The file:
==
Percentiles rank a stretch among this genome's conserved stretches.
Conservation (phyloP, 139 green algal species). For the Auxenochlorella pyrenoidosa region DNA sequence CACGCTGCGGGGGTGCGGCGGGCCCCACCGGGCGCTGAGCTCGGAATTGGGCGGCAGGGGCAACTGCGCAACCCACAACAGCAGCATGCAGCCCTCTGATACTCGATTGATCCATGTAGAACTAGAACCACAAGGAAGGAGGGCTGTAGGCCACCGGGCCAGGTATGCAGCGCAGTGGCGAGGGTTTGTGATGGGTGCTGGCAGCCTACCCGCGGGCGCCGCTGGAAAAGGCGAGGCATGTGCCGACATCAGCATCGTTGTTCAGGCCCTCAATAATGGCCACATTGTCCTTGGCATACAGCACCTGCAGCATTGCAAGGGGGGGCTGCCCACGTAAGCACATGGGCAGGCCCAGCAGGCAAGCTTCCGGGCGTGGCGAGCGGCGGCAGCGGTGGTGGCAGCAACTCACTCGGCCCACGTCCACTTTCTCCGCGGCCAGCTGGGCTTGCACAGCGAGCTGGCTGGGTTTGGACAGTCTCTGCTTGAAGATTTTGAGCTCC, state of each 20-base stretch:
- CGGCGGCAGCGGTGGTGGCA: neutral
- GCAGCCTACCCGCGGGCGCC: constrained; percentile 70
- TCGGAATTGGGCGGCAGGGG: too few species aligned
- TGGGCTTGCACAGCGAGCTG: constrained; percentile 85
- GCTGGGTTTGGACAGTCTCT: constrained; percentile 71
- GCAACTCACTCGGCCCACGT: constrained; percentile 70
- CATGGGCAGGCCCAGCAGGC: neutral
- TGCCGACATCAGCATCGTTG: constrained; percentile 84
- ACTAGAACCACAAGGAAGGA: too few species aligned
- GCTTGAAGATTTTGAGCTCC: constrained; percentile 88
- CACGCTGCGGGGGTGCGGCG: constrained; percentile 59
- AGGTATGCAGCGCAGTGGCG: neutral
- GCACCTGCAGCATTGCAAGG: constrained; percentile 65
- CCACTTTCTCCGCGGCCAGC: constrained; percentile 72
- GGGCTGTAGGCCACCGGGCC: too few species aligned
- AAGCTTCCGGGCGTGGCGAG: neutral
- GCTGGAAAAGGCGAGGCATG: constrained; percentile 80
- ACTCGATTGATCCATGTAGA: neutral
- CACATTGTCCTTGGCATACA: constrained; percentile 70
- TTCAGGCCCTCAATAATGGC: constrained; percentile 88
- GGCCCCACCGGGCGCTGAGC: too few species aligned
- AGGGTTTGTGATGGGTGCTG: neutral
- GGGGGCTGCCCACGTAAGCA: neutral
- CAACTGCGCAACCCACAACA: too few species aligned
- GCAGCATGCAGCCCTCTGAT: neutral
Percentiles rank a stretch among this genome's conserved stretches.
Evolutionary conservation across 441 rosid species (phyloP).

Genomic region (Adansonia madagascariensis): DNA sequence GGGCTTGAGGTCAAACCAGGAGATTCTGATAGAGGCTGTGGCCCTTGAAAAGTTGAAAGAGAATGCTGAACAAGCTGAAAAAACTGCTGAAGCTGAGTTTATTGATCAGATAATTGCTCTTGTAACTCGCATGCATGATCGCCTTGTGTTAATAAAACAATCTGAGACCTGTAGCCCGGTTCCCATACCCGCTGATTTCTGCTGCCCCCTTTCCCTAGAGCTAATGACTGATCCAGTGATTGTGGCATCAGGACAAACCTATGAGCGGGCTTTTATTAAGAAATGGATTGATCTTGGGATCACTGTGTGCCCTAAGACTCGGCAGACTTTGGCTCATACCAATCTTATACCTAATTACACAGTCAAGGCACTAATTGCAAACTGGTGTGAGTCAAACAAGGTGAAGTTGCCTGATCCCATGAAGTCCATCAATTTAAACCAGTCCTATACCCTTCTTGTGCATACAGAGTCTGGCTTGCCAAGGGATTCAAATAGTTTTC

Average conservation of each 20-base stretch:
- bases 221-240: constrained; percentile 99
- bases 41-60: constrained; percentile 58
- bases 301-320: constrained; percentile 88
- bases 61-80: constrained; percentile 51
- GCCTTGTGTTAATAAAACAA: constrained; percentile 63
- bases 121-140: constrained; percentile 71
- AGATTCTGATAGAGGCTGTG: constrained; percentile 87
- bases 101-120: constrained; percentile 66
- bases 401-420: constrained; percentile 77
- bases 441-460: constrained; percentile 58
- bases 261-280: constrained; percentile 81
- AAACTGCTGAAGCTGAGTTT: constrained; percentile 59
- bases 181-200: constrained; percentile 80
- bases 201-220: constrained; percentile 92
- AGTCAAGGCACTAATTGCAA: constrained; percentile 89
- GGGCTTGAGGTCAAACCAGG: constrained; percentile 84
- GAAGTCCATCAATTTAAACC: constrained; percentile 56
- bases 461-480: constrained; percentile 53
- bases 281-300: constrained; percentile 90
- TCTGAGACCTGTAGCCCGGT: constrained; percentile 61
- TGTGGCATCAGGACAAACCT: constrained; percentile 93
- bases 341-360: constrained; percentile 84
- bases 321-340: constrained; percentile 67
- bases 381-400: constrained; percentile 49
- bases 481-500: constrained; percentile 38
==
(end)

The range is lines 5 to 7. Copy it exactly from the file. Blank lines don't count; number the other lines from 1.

- TCGGAATTGGGCGGCAGGGG: too few species aligned
- TGGGCTTGCACAGCGAGCTG: constrained; percentile 85
- GCTGGGTTTGGACAGTCTCT: constrained; percentile 71